oceancrosser
1st Sep 2018, 19:31
Someone else came up with this:

https://aviation-safety.net/database/types/Boeing-737-800/database

andrasz
1st Sep 2018, 19:45
I have lived through a fleet transition fron Classic NG-s to NG NG-s (I'm old enough to remember when the -300 was called the NG and the -200 the Classic), in the first couple of months it was quite common to float 200-300 metres on flare due to the highly efficient wings. It took a while to become accustomed to a much more assertive touchdown. I don't know when UT did the transition, but last time I looked they still had quite a few classics around...

ManaAdaSystem
1st Sep 2018, 21:10
-800’s does seem to show up more often when it comes to overruns.
Why? I has a high approach speed. You need to land it where it is supposed to be landed, at the correct speed, or it will eat runway like few other aircraft. Under adverse conditions you need to maintain positive stopping efford all the way until it stops. If you use autobrakes and disconnect them, the system will need time to start braking again if you brake manually. This is really an issue on contaminated runways.
If you use high reverse and unreverse quickly, you will get positive thrust when the reversers stow.
An maybe it is flown by a lot of P2F and low experienced pilots? I flew with one of our new, low hour pilots. Flying is so easy, he said. Well, yes, AP B CMD, push som buttons, and you can fly from A to B in LNAV/VNAV. Easy!
But landing 60 something tons of 737 on a contaminated runway in adverse weather conditions is a difficult as it always has been.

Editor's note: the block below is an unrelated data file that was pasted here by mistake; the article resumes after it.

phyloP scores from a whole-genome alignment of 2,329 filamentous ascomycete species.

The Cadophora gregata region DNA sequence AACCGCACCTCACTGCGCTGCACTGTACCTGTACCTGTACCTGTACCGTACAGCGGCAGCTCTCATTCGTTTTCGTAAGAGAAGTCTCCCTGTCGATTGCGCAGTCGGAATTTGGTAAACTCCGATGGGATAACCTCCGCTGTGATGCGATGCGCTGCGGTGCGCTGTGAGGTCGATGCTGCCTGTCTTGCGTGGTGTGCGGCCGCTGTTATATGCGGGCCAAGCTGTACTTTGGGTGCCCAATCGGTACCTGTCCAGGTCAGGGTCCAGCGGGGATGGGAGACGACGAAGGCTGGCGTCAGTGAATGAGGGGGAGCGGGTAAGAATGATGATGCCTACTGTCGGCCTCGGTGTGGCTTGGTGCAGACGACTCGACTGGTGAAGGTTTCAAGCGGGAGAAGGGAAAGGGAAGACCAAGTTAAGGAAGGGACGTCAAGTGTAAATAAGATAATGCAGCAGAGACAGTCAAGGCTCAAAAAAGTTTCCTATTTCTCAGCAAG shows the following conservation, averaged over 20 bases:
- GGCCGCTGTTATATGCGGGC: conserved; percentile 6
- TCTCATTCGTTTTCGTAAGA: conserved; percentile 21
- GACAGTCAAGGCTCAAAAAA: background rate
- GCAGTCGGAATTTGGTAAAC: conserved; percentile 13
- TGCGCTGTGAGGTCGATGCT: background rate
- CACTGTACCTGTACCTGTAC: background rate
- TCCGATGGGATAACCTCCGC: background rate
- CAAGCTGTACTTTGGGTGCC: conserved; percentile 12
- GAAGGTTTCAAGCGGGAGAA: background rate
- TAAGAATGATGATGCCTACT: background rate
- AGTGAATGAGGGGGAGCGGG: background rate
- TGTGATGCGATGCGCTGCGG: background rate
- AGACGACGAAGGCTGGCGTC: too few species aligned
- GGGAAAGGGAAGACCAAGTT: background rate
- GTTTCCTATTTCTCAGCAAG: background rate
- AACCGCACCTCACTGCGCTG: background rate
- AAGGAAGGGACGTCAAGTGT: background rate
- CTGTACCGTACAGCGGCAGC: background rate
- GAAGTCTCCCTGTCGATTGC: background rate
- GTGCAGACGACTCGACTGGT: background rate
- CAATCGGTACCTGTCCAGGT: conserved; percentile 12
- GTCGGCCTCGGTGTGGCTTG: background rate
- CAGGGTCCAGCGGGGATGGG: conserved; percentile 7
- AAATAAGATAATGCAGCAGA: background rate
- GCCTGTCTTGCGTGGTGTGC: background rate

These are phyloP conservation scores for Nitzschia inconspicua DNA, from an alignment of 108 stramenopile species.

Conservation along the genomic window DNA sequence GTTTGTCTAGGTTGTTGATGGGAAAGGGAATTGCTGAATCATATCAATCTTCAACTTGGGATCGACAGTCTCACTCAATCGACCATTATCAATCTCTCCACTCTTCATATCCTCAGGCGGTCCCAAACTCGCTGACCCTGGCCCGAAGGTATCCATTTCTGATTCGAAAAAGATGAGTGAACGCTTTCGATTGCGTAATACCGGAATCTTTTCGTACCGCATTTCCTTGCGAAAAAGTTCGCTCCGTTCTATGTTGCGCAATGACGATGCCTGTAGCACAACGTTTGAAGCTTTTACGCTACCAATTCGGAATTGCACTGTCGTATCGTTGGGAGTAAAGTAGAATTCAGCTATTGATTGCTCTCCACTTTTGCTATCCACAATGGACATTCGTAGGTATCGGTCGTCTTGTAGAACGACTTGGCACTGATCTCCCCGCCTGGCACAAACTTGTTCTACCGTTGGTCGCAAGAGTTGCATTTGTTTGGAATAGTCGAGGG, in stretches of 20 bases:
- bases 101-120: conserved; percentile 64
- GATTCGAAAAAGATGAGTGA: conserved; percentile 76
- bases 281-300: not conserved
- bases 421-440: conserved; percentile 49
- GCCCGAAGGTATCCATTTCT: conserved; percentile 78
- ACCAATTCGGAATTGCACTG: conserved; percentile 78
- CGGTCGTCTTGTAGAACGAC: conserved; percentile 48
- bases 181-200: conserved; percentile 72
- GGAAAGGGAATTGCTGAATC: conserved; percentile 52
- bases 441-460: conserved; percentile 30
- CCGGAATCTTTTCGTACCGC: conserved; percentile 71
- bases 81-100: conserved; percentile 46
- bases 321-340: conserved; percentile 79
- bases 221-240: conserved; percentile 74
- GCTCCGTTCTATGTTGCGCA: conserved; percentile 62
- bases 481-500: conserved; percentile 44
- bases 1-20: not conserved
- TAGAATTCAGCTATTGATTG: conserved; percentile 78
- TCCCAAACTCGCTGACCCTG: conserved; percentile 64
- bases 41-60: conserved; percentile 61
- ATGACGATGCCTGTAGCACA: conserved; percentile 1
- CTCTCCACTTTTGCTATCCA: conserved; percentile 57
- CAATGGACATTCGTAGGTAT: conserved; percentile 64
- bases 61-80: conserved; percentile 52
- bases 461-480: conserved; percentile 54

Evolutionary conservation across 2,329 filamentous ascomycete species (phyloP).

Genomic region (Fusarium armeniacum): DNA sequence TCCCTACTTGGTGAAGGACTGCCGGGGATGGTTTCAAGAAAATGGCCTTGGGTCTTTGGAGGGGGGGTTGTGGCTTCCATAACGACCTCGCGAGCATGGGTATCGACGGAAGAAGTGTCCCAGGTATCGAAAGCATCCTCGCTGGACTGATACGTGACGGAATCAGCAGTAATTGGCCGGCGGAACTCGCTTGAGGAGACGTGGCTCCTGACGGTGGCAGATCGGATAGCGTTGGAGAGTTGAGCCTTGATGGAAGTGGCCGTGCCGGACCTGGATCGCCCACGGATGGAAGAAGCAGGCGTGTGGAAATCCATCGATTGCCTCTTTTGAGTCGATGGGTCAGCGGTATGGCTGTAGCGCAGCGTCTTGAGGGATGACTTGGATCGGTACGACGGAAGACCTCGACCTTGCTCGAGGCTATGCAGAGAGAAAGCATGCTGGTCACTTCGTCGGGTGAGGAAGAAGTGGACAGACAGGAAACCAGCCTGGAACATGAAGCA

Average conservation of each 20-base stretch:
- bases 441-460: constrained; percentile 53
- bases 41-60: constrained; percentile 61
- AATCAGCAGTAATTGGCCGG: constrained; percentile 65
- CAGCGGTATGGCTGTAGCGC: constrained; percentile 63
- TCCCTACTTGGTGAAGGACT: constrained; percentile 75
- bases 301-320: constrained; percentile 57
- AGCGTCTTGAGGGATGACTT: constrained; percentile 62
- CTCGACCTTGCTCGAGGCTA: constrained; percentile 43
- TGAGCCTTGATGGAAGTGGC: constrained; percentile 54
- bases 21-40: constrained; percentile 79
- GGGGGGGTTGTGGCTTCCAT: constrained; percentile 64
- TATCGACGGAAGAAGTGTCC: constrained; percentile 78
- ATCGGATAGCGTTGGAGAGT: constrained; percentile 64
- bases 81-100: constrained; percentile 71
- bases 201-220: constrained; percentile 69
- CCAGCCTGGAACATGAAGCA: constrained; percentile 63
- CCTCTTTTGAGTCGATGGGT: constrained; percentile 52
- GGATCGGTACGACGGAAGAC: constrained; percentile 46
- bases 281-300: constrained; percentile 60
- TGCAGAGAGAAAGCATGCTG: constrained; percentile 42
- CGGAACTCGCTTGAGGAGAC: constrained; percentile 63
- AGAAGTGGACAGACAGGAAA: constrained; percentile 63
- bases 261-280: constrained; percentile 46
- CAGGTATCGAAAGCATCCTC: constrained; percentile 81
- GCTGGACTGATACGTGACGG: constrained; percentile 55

The flat attitude on approach with the -800 make it very easy to end up high when you get close to the runway. The tendency is to raise the nose a bit to get into a more familiar «nose high»attitude. I still do this from time to time and need to maintain forward pressure to get back on profile.
I am never shy about using AB 3 on a dry runway, or max on a contaminated runway.
I also fly -700. Easy aircraft compared to the -800.

I treat the -800 with the respect it deserves and have never had any close calls, despite flying it into some really interesting places with limited runway lengths and bad weather.

PJ2
1st Sep 2018, 21:16
Boeing publishes a yearly statistical summary of commercial jet air carrier accidents. Link below to the 2017 publications by Boeing and by Airbus, (for 2016):

From the Boeing document:
Fleet Type........................................Hull Losses......................Hull Losses w/fatalities..................Hull Loss Accident Rate - All.....................Hull Loss Accident Rate w/fatalities
B737-300/400/500........................................50............... ......................................19.................... .................0.25....................................... .......................0.66
B737-600/700/800/900..................................15..................... ..................................7......................... ...........0.09............................................. .................0.19
Airbus A320/A319/A231/A318........................25.............................. ........................12.................................. ..0.11...................................................... ........0.23

Statistical Summary of Commercial Jet Airplane Accidents Worldwide Operations 1959 – 2016 (https://www.skybrary.aero/bookshelf/books/4239.pdf)

A Statistical Analysis of Commercial Aviation Accidents 1958 / 2017 (https://www.airbus.com/content/dam/corporate-topics/publications/safety-first/Airbus-Commercial-Aviation-Accidents-1958-2017.pdf)

OvertHawk
1st Sep 2018, 21:29
Looking at the news pictures of a substantial fire, and then the minimal fire damage, seemingly to the port wing only with no fuselage breach, you can only conclude the ARFF must have been absolutely on the scene in a flash - at 3 am local.

In bad weather such as this many airports I'm familiar with would have put their RFFS crews on "weather standby", i.e In their appliances and positioned at the holding points for just such an eventuality as this. Not sure if this is something that would have happened at Sochi.

Either way, it seems like the RFFS team did a good job.

sonicbum
2nd Sep 2018, 09:34